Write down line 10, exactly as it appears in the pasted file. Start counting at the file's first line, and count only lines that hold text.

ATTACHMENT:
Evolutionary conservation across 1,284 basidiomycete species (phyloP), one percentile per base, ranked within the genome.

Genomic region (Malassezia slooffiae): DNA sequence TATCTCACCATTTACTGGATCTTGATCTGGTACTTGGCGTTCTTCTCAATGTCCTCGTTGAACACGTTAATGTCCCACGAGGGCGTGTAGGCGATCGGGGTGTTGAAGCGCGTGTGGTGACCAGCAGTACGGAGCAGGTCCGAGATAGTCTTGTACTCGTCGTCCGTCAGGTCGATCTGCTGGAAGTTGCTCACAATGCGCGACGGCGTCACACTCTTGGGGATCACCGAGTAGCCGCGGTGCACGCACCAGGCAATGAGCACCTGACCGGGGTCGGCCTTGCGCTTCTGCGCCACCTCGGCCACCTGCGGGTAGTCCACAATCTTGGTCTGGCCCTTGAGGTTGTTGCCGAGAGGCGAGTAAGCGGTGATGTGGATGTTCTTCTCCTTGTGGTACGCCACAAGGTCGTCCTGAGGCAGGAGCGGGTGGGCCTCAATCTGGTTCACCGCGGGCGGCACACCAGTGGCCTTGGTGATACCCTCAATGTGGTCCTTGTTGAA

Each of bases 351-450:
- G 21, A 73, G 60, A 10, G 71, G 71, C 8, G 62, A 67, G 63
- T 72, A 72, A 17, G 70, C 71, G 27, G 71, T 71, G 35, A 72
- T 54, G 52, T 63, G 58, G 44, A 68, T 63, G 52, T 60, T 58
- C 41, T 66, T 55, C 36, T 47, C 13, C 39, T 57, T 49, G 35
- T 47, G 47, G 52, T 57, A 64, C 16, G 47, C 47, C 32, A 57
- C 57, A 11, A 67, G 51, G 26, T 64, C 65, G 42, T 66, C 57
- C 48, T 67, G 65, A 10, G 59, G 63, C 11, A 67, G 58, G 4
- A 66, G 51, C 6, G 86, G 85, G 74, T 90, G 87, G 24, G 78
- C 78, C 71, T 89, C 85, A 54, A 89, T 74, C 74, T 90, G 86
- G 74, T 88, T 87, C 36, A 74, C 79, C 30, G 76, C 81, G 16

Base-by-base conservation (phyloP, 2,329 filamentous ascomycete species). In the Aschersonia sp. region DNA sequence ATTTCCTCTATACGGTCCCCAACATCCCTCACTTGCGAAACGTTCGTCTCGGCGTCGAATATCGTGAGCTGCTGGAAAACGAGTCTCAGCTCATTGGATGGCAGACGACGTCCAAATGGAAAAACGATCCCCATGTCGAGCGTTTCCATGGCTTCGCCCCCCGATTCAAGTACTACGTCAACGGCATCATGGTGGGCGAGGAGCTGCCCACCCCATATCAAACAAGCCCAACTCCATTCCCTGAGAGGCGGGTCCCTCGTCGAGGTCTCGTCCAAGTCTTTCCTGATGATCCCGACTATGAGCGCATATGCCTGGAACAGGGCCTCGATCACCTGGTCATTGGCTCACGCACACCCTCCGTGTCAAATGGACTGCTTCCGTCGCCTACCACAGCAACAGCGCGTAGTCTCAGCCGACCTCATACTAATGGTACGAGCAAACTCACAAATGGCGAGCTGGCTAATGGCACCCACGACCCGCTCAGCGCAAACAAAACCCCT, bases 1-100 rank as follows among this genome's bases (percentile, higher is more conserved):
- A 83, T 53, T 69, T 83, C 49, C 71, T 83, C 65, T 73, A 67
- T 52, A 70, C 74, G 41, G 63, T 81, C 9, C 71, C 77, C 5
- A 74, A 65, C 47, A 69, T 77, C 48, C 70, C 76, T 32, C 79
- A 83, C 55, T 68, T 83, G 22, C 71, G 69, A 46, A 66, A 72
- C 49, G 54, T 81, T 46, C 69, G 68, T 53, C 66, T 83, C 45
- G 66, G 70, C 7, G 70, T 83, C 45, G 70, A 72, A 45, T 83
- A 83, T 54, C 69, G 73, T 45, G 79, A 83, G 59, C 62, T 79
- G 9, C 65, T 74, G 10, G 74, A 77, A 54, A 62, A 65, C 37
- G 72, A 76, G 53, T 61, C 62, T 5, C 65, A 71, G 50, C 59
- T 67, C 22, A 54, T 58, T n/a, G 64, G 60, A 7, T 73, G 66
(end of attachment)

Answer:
- C 48, T 67, G 65, A 10, G 59, G 63, C 11, A 67, G 58, G 4